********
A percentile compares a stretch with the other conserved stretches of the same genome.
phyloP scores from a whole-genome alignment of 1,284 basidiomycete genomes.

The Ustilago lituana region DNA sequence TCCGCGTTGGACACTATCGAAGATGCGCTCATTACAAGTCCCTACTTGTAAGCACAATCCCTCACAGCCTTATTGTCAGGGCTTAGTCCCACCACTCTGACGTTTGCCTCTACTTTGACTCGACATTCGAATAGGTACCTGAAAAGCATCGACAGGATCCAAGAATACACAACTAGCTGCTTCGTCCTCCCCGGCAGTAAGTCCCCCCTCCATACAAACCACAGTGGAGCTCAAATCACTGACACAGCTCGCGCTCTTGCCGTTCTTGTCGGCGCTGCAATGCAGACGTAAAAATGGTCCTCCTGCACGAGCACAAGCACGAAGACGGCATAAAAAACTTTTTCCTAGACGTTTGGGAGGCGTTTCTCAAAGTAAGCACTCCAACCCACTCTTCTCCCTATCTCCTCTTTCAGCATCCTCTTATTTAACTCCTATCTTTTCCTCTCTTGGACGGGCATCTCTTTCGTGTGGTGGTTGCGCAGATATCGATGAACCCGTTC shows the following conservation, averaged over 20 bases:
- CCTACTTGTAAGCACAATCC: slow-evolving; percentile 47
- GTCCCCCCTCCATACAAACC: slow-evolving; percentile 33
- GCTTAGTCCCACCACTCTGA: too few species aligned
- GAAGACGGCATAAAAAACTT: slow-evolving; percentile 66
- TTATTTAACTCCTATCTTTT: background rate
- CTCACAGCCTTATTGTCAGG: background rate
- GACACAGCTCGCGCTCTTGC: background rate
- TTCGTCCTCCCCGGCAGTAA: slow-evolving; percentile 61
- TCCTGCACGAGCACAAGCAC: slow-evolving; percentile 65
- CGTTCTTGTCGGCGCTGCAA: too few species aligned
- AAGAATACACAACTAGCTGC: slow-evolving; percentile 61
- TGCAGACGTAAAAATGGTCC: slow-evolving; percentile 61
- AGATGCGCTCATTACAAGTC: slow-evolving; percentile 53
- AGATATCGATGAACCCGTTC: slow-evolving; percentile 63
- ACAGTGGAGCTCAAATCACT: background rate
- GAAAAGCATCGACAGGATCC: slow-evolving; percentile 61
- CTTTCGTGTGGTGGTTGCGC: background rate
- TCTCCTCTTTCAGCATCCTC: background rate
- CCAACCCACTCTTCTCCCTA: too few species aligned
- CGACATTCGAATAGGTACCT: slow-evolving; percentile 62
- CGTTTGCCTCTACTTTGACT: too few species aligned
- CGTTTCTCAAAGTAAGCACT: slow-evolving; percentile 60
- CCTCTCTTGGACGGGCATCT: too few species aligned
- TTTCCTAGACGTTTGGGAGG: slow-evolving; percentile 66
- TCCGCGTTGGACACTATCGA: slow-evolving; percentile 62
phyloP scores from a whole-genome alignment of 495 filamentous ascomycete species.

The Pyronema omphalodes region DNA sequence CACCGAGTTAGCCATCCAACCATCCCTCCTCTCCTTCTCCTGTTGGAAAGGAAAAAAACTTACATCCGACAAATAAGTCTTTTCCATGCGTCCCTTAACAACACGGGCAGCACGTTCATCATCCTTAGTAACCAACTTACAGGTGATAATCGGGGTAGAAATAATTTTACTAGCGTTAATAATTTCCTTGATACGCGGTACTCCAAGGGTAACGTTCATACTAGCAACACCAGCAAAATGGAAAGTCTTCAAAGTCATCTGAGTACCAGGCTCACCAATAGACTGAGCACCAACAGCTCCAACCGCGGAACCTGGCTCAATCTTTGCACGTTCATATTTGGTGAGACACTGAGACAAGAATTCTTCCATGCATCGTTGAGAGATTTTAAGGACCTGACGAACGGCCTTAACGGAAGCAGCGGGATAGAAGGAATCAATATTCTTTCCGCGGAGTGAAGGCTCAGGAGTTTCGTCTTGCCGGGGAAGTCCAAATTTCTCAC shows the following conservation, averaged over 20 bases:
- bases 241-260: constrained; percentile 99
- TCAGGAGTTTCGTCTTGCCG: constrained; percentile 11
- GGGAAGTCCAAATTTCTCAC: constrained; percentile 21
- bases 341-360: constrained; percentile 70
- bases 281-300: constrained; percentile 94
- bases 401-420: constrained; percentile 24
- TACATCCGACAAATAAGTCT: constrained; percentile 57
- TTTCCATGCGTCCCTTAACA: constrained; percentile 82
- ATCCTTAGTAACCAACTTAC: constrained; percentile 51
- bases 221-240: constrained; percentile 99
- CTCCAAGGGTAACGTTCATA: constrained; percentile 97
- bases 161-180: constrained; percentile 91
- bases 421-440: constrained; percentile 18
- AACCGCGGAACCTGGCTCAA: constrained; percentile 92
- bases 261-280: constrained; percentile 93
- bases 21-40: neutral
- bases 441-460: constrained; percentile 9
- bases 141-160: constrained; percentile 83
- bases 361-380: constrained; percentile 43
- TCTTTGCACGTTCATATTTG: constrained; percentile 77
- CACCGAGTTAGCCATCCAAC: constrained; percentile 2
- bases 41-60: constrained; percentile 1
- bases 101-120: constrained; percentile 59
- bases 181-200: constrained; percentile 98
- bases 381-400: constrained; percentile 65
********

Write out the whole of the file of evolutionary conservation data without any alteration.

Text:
A percentile compares a stretch with the other conserved stretches of the same genome.
phyloP scores from a whole-genome alignment of 1,284 basidiomycete genomes.

The Ustilago lituana region DNA sequence TCCGCGTTGGACACTATCGAAGATGCGCTCATTACAAGTCCCTACTTGTAAGCACAATCCCTCACAGCCTTATTGTCAGGGCTTAGTCCCACCACTCTGACGTTTGCCTCTACTTTGACTCGACATTCGAATAGGTACCTGAAAAGCATCGACAGGATCCAAGAATACACAACTAGCTGCTTCGTCCTCCCCGGCAGTAAGTCCCCCCTCCATACAAACCACAGTGGAGCTCAAATCACTGACACAGCTCGCGCTCTTGCCGTTCTTGTCGGCGCTGCAATGCAGACGTAAAAATGGTCCTCCTGCACGAGCACAAGCACGAAGACGGCATAAAAAACTTTTTCCTAGACGTTTGGGAGGCGTTTCTCAAAGTAAGCACTCCAACCCACTCTTCTCCCTATCTCCTCTTTCAGCATCCTCTTATTTAACTCCTATCTTTTCCTCTCTTGGACGGGCATCTCTTTCGTGTGGTGGTTGCGCAGATATCGATGAACCCGTTC shows the following conservation, averaged over 20 bases:
- CCTACTTGTAAGCACAATCC: slow-evolving; percentile 47
- GTCCCCCCTCCATACAAACC: slow-evolving; percentile 33
- GCTTAGTCCCACCACTCTGA: too few species aligned
- GAAGACGGCATAAAAAACTT: slow-evolving; percentile 66
- TTATTTAACTCCTATCTTTT: background rate
- CTCACAGCCTTATTGTCAGG: background rate
- GACACAGCTCGCGCTCTTGC: background rate
- TTCGTCCTCCCCGGCAGTAA: slow-evolving; percentile 61
- TCCTGCACGAGCACAAGCAC: slow-evolving; percentile 65
- CGTTCTTGTCGGCGCTGCAA: too few species aligned
- AAGAATACACAACTAGCTGC: slow-evolving; percentile 61
- TGCAGACGTAAAAATGGTCC: slow-evolving; percentile 61
- AGATGCGCTCATTACAAGTC: slow-evolving; percentile 53
- AGATATCGATGAACCCGTTC: slow-evolving; percentile 63
- ACAGTGGAGCTCAAATCACT: background rate
- GAAAAGCATCGACAGGATCC: slow-evolving; percentile 61
- CTTTCGTGTGGTGGTTGCGC: background rate
- TCTCCTCTTTCAGCATCCTC: background rate
- CCAACCCACTCTTCTCCCTA: too few species aligned
- CGACATTCGAATAGGTACCT: slow-evolving; percentile 62
- CGTTTGCCTCTACTTTGACT: too few species aligned
- CGTTTCTCAAAGTAAGCACT: slow-evolving; percentile 60
- CCTCTCTTGGACGGGCATCT: too few species aligned
- TTTCCTAGACGTTTGGGAGG: slow-evolving; percentile 66
- TCCGCGTTGGACACTATCGA: slow-evolving; percentile 62
phyloP scores from a whole-genome alignment of 495 filamentous ascomycete species.

The Pyronema omphalodes region DNA sequence CACCGAGTTAGCCATCCAACCATCCCTCCTCTCCTTCTCCTGTTGGAAAGGAAAAAAACTTACATCCGACAAATAAGTCTTTTCCATGCGTCCCTTAACAACACGGGCAGCACGTTCATCATCCTTAGTAACCAACTTACAGGTGATAATCGGGGTAGAAATAATTTTACTAGCGTTAATAATTTCCTTGATACGCGGTACTCCAAGGGTAACGTTCATACTAGCAACACCAGCAAAATGGAAAGTCTTCAAAGTCATCTGAGTACCAGGCTCACCAATAGACTGAGCACCAACAGCTCCAACCGCGGAACCTGGCTCAATCTTTGCACGTTCATATTTGGTGAGACACTGAGACAAGAATTCTTCCATGCATCGTTGAGAGATTTTAAGGACCTGACGAACGGCCTTAACGGAAGCAGCGGGATAGAAGGAATCAATATTCTTTCCGCGGAGTGAAGGCTCAGGAGTTTCGTCTTGCCGGGGAAGTCCAAATTTCTCAC shows the following conservation, averaged over 20 bases:
- bases 241-260: constrained; percentile 99
- TCAGGAGTTTCGTCTTGCCG: constrained; percentile 11
- GGGAAGTCCAAATTTCTCAC: constrained; percentile 21
- bases 341-360: constrained; percentile 70
- bases 281-300: constrained; percentile 94
- bases 401-420: constrained; percentile 24
- TACATCCGACAAATAAGTCT: constrained; percentile 57
- TTTCCATGCGTCCCTTAACA: constrained; percentile 82
- ATCCTTAGTAACCAACTTAC: constrained; percentile 51
- bases 221-240: constrained; percentile 99
- CTCCAAGGGTAACGTTCATA: constrained; percentile 97
- bases 161-180: constrained; percentile 91
- bases 421-440: constrained; percentile 18
- AACCGCGGAACCTGGCTCAA: constrained; percentile 92
- bases 261-280: constrained; percentile 93
- bases 21-40: neutral
- bases 441-460: constrained; percentile 9
- bases 141-160: constrained; percentile 83
- bases 361-380: constrained; percentile 43
- TCTTTGCACGTTCATATTTG: constrained; percentile 77
- CACCGAGTTAGCCATCCAAC: constrained; percentile 2
- bases 41-60: constrained; percentile 1
- bases 101-120: constrained; percentile 59
- bases 181-200: constrained; percentile 98
- bases 381-400: constrained; percentile 65